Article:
Modern-day ‘Comstocks’ look to police travel, information as another strategy to end abortion Skip to content

Modern-day ‘Comstocks’ look to police travel, information as another strategy to end abortion

Activists’ latest move is to use the dormant 1873 anti-obscenity law to challenge state abortion-rights ballot initiatives ahead of November

8 min read
Photo by abigail low / Unsplash

Mark Lee Dickson says he’s been home maybe once in the two years since the U.S. Supreme Court vanished federal abortion rights in Dobbs v. Jackson Women’s Health Organization.

The 38-year-old director of Right to Life of East Texas in Longview has been on an endless road trip trying to set legal traps for people who are driving someone out of state to get an abortion. The native Texan said he drives from town to town attending pregnancy-center banquets, men’s prayer breakfasts, Republican women’s club meetings, Catholic fish fries and the rodeo, trying to convince local lawmakers and potential citizen petitioners to make their cities and counties so-called “sanctuaries for the unborn,” stretching local law to restrict abortion in as many ways as possible — such as restricting travel and medical waste disposal — to potentially provoke an eventual lawsuit.

“I find myself in a variety of different places, wherever the Lord takes me,” Dickson told States Newsroom.

Many of the pregnant residents in the rural areas Dickson goes to struggle with lack of access to maternal care, but Dickson likens himself to Batman on a vigilante quest to save embryos and fetuses from abortion. Reproductive justice organizers and attorneys who’ve spent the last two years fighting to restore reproductive health care access throughout the U.S. liken Dickson to a reincarnated version of 19th century anti-vice crusader Anthony Comstock, whose eponymous anti-obscenity law Dickson has been wielding as one of many tools to fast-track a national abortion ban.

Two years since Roe v. Wade was overturned and four months away from a presidential election, one of the biggest threats to abortion rights is a federal administration willing to enforce and reinterpret the dormant Comstock Act to criminalize the mailing of abortion-related drugs, medical equipment and information. But abortion providers and advocates say that even without Comstock, monitoring and policing of pregnant women and information is already here, thanks to activists like Dickson, whose proposed city ordinances allow residents to sue anyone suspected of helping someone get an abortion.

“I have a whole lot of friends that spend time on the sidewalks of abortion facilities throughout America,” Dickson said. “And I’ve told these friends, if you ever meet someone from Abilene, Texas, that is seeking out an abortion in New Mexico, use the sanctuary city ordinance as a deterrent as much as you can.”

Rising Comstocks 

Dickson’s partner in the endeavor to broadly criminalize abortion in every state, one city at a time, is Jonathan F. Mitchell, the onetime solicitor general of Texas, who is also counsel for former President Donald Trump. Along with these sanctuary cities ordinances, together they helped draft Senate Bill 8, a blueprint for largely banning abortion in Texas in 2021 by authorizing citizens to sue those suspected of providing or assisting with an abortion.

And since Roe fell, they have been pushing a version of the Comstock Act that historians and legal scholars say never existed.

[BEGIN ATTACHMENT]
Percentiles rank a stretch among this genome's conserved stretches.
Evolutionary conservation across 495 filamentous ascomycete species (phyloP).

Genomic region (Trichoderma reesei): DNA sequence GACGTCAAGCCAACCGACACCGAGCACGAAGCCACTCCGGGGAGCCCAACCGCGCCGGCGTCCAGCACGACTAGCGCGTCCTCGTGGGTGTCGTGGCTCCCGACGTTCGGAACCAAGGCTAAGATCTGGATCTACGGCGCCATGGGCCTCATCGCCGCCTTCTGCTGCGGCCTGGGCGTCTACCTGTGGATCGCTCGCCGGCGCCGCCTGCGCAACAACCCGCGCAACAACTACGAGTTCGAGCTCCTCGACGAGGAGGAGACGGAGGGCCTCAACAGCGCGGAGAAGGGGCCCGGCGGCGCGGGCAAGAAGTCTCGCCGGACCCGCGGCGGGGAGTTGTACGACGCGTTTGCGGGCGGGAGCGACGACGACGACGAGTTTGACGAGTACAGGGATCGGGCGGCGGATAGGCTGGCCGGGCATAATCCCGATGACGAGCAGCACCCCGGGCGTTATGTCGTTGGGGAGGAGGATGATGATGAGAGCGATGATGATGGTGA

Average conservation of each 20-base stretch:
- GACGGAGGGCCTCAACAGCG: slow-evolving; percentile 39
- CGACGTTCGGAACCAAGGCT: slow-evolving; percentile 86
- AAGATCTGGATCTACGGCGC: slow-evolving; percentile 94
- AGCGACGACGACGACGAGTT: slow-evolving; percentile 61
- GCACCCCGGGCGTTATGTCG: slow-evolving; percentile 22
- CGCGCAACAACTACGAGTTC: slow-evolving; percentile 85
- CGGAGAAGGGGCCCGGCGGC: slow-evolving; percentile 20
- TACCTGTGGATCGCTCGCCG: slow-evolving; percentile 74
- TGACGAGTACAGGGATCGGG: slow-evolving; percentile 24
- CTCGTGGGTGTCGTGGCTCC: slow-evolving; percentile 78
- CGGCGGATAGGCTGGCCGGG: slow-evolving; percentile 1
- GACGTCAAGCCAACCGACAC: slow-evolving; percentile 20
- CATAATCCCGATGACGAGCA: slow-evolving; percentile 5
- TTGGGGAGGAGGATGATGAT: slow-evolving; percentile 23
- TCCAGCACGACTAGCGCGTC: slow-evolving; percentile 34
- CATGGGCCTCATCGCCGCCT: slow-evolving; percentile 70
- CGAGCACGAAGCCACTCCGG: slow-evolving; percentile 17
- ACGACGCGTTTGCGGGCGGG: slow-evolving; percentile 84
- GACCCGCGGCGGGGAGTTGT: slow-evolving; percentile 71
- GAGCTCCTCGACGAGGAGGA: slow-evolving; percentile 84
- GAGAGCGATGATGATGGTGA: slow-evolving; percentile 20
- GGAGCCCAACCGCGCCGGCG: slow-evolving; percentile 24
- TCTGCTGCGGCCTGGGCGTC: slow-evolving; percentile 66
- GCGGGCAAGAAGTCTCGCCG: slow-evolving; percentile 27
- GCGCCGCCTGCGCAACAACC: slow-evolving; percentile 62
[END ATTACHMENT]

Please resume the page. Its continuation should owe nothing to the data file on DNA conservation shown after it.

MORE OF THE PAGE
Legal scholars Reva Siegel and Mary Ziegler in their forthcoming article about the old law write that Anthony Comstock was focused on preventing illicit sex and pornography, not on preserving fetal life. The religious zealot was known for bringing dildos, contraceptives, and pornography to testify before state and local lawmakers about the need for anti-obscenity laws.

“The statute is a ban on obscenity, not criminalization of health care,” Siegel, a professor at Yale Law School, told States Newsroom. “And when you listen to the revivalists, they just talk about Comstock as an absolute ban as if it has no exceptions. That’s just not true — in light of the text or the history.”

But that doesn’t really matter to Dickson and Mitchell.

Through their Sanctuary Cities for the Unborn project, Dickson and Mitchell have helped pass approximately 80 ordinances in cities and counties in seven states, mostly in Texas, but also in strategically located cities in abortion-access states, like New Mexico, where a challenge to ordinances that cite the Comstock Act currently awaits a ruling from the state supreme court and could eventually make its way to the U.S. Supreme Court.

Where Anthony Comstock had the financial backing of the YMCA and was elevated to power as a special agent of the U.S. Post Office, the influential conservative think tank Heritage Foundation is pushing Mitchell and Dickson’s version of Comstock in its plan for a potential future Trump administration to go after providers and distributors of abortion pills. Mitchell has received some financial support in 2023 and 2022 from the Christian right law firm Alliance Defending Freedom, which brought the recent abortion pill case before the Supreme Court.

Dickson said he wants these ordinances to go even further, such as opening up lawsuits to rideshare companies. But immediately on the agenda, he said, is to try to use Comstock to challenge state abortion-rights ballot initiatives.

“There are many ways the Comstock Act can be used to help inoculate pro-abortion ballot initiatives in states like Arizona and Nebraska,” Dickson said. “A lot is planned between now and November, I can say that.”

Mitchell, who did not respond to an interview request, is currently defending the right of Texas professors to penalize students who miss class to obtain an abortion. That new lawsuit will be heard by U.S. District Judge Matthew Kacsmaryk, whose opinion last year advanced a challenge to an abortion pill and cited Comstock as a valid argument. Though the U.S. Supreme Court recently rejected the mifepristone case, new challenges to the abortion pill continue, as does increased support for anti-abortion Comstock arguments from federal judges like 5th Circuit Court of Appeals Judge James Ho and Supreme Court Justices Samuel Alito and Clarence Thomas.

Meanwhile, longtime anti-abortion groups like Operation Rescue, which led clinic blockades in the 1980s and 1990s, continue to apply old-school surveillance and monitoring tactics. Based in Wichita, Kansas, president Troy Newman said his group maintains a sidewalk presence at abortion clinics in Wichita, and regularly files public records requests for 911 calls, which they post online. They also publish detailed reports on thousands of abortion providers in the U.S., referring to them as “the abortion cartel.”